BC To Fast Track Immigrants To Fix Canada’s Real Estate Agent Shortage

Canada’s record population growth has amplified a labor shortage in key professions. BC is hoping its new International Credentials Recognition Act (ICRA) can help. The recently tabled legislation is designed to attract immigrants to certain fields by recognizing foreign credentials. Most would agree on the list of professions, with just a tiny exception. Have you ever heard anyone complain about the shortage of real estate agents and brokers? Not in Canada.

BC Seeks To Attract Immigrants To Address Labor Shortages In Key Industries

BC ICRA legislation seeks to attract international talent with faster credential recognition. The idea is to fill essential professions with shortages by recognizing foreign experience. Last year, the province launched a similar program for doctors and nurses. The latest legislation focuses on 29 professions, including teachers, veterinarians, lawyers, and paramedics.

If one scrolls all the way to the bottom though, there’s a few roles that are a little less agreeable. BC included real estate agents, associate brokers, and managing real estate brokers. Before discussing the perceived shortage, let’s take a look at the numbers.

BC Is A Province With More Real Estate Agents Per Capita Than LA

BC has a robust reputation as a real estate hub. It goes back to the 80s, when the global elite began to use homes in the province as a store of wealth. Consequently, it has a world-wide reputation for its extensive real estate services.

One of those services is real estate professionals, a.k.a. real estate agents and brokers. Data from the BCFSA, the province’s regulator for real estate professionals, backs up the anecdotes. They saw massive annual growth of 6% to hit 29,100 real estate professionals in 2022. Running at 3x the rate of the 2% population growth, which is considered robust, is healthy at minimum.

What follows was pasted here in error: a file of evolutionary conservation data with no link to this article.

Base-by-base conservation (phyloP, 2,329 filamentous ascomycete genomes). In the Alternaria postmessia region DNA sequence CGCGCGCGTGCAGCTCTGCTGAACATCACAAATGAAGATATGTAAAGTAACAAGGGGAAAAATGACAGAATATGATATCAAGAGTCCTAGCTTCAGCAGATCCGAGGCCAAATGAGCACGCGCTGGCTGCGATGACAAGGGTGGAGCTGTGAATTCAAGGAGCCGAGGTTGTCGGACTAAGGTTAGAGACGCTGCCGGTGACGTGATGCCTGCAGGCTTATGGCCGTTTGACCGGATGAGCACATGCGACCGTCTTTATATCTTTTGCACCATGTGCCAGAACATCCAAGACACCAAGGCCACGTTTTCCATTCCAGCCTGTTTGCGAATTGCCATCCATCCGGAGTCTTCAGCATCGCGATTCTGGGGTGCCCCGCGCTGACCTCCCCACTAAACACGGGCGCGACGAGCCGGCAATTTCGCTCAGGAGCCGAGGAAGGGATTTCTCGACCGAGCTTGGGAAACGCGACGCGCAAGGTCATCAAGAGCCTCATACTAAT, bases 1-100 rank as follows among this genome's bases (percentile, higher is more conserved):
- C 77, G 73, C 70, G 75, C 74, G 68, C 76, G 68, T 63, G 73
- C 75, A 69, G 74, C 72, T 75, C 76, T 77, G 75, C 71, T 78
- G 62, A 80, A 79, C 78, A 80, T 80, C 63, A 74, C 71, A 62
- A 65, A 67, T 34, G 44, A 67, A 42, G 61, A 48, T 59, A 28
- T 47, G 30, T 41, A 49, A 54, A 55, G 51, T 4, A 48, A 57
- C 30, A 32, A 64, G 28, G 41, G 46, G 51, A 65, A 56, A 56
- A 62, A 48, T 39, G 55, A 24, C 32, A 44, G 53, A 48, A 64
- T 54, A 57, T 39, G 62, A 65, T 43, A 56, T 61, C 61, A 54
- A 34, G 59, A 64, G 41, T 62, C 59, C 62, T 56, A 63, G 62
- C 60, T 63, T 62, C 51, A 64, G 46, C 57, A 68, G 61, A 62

It’s hard to really grasp large numbers with context—like, how many people is 29,100 anyway? Let’s give it some. Monthly average sales work out to 1 home sold for every 4 agents and brokers. In BC, about 1 in 189 people are agents or brokers—and some of those people are babies. The general population, not the agents.

Isolating the babies and retirees, let’s just look at the province’s labor force. About 1 in 102 workers in BC are real estate professionals (agents & brokers). Even higher than the ratio we found in Greater Vancouver last year (1 in 146 workers). Actually, the concentration is about 60% higher than New York City, and more than 2x Los Angeles. 

BC Is Addressing A Labor Shortage, Industries Are Addressing A Voter Shortage

All of this isn’t to disparage real estate professionals—there just isn’t a shortage. A definite shortage exists in areas like healthcare, finance, and social services. Trades are also incredibly scarce, especially with a wave of Boomers about to retire.

Sneaking in real estate professionals into a list of undersupplied professions is odd. It makes more sense if one knows the province made the list based on industry trade group feedback. Though with home sales falling to a near record low in many regions, why beef up the supply of agents on low volumes? From the outside, it almost looks like agents and brokers fund a group to lower commissions.

Pursuing greater political clout is the only possible reason that really makes sense. The trade groups that represent real estate agents and brokers, also do lobbying. They have a significant impact on policy, especially when leveraging its massive membership. Having more voices is helpful in the event policies began to erode a lucrative market.



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  • Scott MacKinnon 9 months ago

    I sure hope you run for office again. Canada could use your clarity and reason…

  • Dar Robbins 9 months ago

    The title is missing: /sarc

  • Jerry 9 months ago

    I suppose they can live with the politicians & bankers who came up with this plan.

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